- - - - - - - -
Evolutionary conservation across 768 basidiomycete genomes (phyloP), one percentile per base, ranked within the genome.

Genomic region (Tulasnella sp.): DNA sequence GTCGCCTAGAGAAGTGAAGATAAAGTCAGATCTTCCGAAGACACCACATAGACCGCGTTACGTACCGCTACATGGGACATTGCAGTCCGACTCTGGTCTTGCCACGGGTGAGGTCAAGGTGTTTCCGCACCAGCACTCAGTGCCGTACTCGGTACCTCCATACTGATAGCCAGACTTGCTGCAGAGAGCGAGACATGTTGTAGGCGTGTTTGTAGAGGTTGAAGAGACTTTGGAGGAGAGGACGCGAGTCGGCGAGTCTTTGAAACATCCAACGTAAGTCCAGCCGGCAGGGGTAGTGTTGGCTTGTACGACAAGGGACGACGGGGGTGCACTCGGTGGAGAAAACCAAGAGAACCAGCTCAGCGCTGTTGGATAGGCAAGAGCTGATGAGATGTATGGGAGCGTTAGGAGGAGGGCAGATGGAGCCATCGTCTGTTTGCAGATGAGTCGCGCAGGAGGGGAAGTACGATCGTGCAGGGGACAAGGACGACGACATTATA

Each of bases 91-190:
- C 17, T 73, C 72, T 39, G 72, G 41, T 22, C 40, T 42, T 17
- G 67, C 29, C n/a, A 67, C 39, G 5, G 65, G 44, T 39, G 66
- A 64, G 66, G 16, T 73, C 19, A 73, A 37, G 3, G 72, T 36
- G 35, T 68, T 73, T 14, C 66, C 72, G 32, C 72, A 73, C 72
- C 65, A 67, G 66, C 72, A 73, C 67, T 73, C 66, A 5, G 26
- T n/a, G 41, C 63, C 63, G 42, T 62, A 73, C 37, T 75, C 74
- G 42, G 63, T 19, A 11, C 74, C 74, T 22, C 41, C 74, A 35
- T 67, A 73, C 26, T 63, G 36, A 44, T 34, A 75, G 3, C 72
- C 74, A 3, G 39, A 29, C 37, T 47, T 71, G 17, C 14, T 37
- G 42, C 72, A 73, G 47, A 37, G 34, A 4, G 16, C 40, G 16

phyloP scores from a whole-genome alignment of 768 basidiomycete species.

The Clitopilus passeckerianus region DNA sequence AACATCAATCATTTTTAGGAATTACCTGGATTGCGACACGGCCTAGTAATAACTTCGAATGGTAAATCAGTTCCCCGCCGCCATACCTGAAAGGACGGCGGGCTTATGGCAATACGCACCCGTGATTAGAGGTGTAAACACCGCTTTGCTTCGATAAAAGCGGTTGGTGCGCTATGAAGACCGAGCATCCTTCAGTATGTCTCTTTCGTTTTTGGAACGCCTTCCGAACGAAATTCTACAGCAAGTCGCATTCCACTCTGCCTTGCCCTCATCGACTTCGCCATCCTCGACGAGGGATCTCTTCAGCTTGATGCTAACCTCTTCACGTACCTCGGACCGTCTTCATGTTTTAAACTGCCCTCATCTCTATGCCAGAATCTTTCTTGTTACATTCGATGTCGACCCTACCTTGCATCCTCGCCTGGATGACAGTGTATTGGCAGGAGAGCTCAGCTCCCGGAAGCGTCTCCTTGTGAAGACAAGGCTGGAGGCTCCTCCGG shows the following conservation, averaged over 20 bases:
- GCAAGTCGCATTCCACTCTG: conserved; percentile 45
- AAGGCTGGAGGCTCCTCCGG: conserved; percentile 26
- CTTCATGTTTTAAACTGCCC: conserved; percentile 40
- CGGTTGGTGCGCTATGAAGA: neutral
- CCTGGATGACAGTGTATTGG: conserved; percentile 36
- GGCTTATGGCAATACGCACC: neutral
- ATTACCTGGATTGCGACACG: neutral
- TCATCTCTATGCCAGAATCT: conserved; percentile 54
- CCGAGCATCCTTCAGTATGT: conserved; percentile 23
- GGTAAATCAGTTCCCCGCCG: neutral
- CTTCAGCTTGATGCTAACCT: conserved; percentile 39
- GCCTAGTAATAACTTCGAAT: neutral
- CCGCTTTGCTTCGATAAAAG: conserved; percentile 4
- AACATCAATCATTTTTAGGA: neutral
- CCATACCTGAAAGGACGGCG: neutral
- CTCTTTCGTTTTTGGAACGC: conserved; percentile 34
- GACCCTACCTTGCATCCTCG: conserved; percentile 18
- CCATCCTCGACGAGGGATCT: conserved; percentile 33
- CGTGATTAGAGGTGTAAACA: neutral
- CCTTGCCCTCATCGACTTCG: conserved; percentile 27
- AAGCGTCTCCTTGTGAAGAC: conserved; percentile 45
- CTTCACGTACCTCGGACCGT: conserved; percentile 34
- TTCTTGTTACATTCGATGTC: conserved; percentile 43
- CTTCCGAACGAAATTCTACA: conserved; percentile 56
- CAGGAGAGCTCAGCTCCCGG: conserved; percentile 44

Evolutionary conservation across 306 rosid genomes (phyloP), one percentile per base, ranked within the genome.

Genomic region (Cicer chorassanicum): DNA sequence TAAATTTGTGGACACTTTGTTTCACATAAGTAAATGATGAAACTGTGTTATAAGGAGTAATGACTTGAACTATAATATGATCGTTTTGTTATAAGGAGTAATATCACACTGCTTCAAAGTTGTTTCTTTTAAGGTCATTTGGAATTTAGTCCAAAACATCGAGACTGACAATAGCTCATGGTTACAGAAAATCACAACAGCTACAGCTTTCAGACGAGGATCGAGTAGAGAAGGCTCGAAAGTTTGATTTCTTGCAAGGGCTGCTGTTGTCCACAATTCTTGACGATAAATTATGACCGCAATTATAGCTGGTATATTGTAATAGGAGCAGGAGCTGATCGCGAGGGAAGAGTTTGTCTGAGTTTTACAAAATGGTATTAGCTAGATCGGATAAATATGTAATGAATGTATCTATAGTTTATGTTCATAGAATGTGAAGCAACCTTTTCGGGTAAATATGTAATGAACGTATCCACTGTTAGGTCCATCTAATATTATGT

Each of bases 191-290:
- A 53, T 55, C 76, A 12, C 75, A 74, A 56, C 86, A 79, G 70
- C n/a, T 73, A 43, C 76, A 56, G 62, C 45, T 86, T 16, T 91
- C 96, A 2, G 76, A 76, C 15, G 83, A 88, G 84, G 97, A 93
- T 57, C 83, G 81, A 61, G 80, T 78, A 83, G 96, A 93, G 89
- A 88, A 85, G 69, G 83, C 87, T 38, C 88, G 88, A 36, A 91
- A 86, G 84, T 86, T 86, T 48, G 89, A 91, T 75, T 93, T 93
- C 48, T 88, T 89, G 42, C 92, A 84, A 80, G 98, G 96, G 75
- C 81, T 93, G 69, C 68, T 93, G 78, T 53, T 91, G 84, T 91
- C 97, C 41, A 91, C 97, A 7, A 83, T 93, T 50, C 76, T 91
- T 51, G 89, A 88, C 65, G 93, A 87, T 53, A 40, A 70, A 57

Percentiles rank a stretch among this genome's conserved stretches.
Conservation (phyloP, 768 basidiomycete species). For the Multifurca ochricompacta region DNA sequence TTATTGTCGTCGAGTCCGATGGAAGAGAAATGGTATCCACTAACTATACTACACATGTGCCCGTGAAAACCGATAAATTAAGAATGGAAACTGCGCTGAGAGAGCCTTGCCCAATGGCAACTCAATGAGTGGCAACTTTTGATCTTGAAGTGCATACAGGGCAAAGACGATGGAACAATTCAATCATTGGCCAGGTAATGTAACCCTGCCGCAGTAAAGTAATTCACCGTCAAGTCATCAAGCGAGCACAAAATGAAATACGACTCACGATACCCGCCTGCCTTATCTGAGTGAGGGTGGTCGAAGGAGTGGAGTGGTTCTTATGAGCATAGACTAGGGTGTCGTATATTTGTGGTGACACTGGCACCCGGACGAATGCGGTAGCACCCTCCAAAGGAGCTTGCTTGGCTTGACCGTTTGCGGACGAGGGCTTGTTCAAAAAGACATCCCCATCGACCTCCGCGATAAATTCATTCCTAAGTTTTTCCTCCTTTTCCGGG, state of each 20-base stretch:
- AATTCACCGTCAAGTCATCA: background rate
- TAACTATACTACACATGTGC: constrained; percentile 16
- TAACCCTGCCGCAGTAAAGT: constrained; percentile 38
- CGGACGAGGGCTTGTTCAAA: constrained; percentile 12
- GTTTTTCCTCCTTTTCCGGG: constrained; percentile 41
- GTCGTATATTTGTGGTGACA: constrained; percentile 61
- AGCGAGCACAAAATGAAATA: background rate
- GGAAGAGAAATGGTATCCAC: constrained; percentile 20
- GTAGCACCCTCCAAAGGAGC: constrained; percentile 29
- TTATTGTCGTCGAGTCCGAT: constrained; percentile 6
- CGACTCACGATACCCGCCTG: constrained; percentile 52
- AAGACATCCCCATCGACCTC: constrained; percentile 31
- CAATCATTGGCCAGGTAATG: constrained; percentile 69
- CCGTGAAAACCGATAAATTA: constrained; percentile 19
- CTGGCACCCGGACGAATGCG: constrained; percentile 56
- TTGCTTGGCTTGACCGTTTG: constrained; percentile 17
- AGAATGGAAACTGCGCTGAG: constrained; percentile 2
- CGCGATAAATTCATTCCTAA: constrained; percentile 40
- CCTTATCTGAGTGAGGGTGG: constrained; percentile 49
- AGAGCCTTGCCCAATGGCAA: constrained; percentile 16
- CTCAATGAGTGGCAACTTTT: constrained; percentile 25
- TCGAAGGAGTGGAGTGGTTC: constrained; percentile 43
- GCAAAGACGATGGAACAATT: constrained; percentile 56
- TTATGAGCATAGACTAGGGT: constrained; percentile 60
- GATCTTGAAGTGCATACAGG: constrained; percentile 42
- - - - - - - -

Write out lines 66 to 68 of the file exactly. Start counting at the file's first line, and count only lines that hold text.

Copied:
- CGACTCACGATACCCGCCTG: constrained; percentile 52
- AAGACATCCCCATCGACCTC: constrained; percentile 31
- CAATCATTGGCCAGGTAATG: constrained; percentile 69